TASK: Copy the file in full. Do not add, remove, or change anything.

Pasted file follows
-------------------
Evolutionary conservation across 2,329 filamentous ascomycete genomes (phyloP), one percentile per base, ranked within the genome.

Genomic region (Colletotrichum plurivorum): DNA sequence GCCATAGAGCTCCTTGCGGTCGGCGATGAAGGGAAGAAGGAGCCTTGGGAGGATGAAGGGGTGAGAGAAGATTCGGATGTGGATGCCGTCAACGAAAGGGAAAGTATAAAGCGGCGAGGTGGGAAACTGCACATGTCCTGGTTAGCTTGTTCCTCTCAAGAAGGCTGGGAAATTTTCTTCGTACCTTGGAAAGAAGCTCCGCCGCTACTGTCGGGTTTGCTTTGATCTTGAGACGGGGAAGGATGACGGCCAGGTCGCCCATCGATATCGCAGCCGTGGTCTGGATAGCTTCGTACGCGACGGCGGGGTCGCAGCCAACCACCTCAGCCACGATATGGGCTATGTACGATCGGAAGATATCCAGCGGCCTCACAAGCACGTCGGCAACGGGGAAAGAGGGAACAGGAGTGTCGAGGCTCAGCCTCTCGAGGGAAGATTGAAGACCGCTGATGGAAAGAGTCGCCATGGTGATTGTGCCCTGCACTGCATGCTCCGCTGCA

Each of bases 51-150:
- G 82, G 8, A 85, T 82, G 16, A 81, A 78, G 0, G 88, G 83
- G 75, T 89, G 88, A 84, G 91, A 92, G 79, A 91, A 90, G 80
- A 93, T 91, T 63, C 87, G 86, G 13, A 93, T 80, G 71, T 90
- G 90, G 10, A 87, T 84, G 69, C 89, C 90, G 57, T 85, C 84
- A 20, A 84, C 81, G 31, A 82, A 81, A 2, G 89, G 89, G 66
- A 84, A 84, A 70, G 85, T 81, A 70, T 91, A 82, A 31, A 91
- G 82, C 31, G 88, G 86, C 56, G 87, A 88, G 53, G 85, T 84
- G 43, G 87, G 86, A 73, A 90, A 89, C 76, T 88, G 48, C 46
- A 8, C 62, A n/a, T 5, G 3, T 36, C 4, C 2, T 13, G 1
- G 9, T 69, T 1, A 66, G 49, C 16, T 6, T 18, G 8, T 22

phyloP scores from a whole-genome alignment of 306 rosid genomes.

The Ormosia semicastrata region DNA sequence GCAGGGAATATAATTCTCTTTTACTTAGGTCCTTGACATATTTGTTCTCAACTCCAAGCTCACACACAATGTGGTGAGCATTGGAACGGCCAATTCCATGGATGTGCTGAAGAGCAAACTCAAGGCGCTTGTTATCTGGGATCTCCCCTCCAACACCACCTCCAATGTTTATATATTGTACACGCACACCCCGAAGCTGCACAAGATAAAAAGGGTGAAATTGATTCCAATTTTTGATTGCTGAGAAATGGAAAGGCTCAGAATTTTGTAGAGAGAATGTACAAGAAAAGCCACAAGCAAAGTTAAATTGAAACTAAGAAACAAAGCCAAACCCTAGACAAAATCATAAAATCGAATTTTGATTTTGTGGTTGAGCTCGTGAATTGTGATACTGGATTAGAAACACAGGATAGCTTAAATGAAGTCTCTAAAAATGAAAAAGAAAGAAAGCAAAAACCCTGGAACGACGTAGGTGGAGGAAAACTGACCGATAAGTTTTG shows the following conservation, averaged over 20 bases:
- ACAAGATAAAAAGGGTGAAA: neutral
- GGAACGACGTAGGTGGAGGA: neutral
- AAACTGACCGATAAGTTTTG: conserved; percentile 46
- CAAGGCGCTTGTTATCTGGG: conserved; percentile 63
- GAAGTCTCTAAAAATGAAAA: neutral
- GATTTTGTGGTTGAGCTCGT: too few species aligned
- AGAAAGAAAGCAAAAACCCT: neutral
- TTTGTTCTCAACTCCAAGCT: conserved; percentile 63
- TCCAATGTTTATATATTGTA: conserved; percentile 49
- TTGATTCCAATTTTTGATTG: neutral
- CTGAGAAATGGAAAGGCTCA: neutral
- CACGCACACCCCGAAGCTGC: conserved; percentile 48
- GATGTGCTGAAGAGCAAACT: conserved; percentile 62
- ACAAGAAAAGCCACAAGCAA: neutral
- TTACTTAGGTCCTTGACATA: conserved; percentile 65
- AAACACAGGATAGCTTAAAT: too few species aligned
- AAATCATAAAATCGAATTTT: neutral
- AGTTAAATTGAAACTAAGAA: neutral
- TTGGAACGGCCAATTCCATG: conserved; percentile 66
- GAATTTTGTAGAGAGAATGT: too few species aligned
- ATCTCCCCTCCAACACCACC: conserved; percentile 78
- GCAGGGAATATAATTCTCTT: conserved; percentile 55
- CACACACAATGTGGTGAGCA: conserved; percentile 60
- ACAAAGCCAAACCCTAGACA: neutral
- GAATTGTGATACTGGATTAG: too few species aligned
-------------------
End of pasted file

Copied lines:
Evolutionary conservation across 2,329 filamentous ascomycete genomes (phyloP), one percentile per base, ranked within the genome.

Genomic region (Colletotrichum plurivorum): DNA sequence GCCATAGAGCTCCTTGCGGTCGGCGATGAAGGGAAGAAGGAGCCTTGGGAGGATGAAGGGGTGAGAGAAGATTCGGATGTGGATGCCGTCAACGAAAGGGAAAGTATAAAGCGGCGAGGTGGGAAACTGCACATGTCCTGGTTAGCTTGTTCCTCTCAAGAAGGCTGGGAAATTTTCTTCGTACCTTGGAAAGAAGCTCCGCCGCTACTGTCGGGTTTGCTTTGATCTTGAGACGGGGAAGGATGACGGCCAGGTCGCCCATCGATATCGCAGCCGTGGTCTGGATAGCTTCGTACGCGACGGCGGGGTCGCAGCCAACCACCTCAGCCACGATATGGGCTATGTACGATCGGAAGATATCCAGCGGCCTCACAAGCACGTCGGCAACGGGGAAAGAGGGAACAGGAGTGTCGAGGCTCAGCCTCTCGAGGGAAGATTGAAGACCGCTGATGGAAAGAGTCGCCATGGTGATTGTGCCCTGCACTGCATGCTCCGCTGCA

Each of bases 51-150:
- G 82, G 8, A 85, T 82, G 16, A 81, A 78, G 0, G 88, G 83
- G 75, T 89, G 88, A 84, G 91, A 92, G 79, A 91, A 90, G 80
- A 93, T 91, T 63, C 87, G 86, G 13, A 93, T 80, G 71, T 90
- G 90, G 10, A 87, T 84, G 69, C 89, C 90, G 57, T 85, C 84
- A 20, A 84, C 81, G 31, A 82, A 81, A 2, G 89, G 89, G 66
- A 84, A 84, A 70, G 85, T 81, A 70, T 91, A 82, A 31, A 91
- G 82, C 31, G 88, G 86, C 56, G 87, A 88, G 53, G 85, T 84
- G 43, G 87, G 86, A 73, A 90, A 89, C 76, T 88, G 48, C 46
- A 8, C 62, A n/a, T 5, G 3, T 36, C 4, C 2, T 13, G 1
- G 9, T 69, T 1, A 66, G 49, C 16, T 6, T 18, G 8, T 22

phyloP scores from a whole-genome alignment of 306 rosid genomes.

The Ormosia semicastrata region DNA sequence GCAGGGAATATAATTCTCTTTTACTTAGGTCCTTGACATATTTGTTCTCAACTCCAAGCTCACACACAATGTGGTGAGCATTGGAACGGCCAATTCCATGGATGTGCTGAAGAGCAAACTCAAGGCGCTTGTTATCTGGGATCTCCCCTCCAACACCACCTCCAATGTTTATATATTGTACACGCACACCCCGAAGCTGCACAAGATAAAAAGGGTGAAATTGATTCCAATTTTTGATTGCTGAGAAATGGAAAGGCTCAGAATTTTGTAGAGAGAATGTACAAGAAAAGCCACAAGCAAAGTTAAATTGAAACTAAGAAACAAAGCCAAACCCTAGACAAAATCATAAAATCGAATTTTGATTTTGTGGTTGAGCTCGTGAATTGTGATACTGGATTAGAAACACAGGATAGCTTAAATGAAGTCTCTAAAAATGAAAAAGAAAGAAAGCAAAAACCCTGGAACGACGTAGGTGGAGGAAAACTGACCGATAAGTTTTG shows the following conservation, averaged over 20 bases:
- ACAAGATAAAAAGGGTGAAA: neutral
- GGAACGACGTAGGTGGAGGA: neutral
- AAACTGACCGATAAGTTTTG: conserved; percentile 46
- CAAGGCGCTTGTTATCTGGG: conserved; percentile 63
- GAAGTCTCTAAAAATGAAAA: neutral
- GATTTTGTGGTTGAGCTCGT: too few species aligned
- AGAAAGAAAGCAAAAACCCT: neutral
- TTTGTTCTCAACTCCAAGCT: conserved; percentile 63
- TCCAATGTTTATATATTGTA: conserved; percentile 49
- TTGATTCCAATTTTTGATTG: neutral
- CTGAGAAATGGAAAGGCTCA: neutral
- CACGCACACCCCGAAGCTGC: conserved; percentile 48
- GATGTGCTGAAGAGCAAACT: conserved; percentile 62
- ACAAGAAAAGCCACAAGCAA: neutral
- TTACTTAGGTCCTTGACATA: conserved; percentile 65
- AAACACAGGATAGCTTAAAT: too few species aligned
- AAATCATAAAATCGAATTTT: neutral
- AGTTAAATTGAAACTAAGAA: neutral
- TTGGAACGGCCAATTCCATG: conserved; percentile 66
- GAATTTTGTAGAGAGAATGT: too few species aligned
- ATCTCCCCTCCAACACCACC: conserved; percentile 78
- GCAGGGAATATAATTCTCTT: conserved; percentile 55
- CACACACAATGTGGTGAGCA: conserved; percentile 60
- ACAAAGCCAAACCCTAGACA: neutral
- GAATTGTGATACTGGATTAG: too few species aligned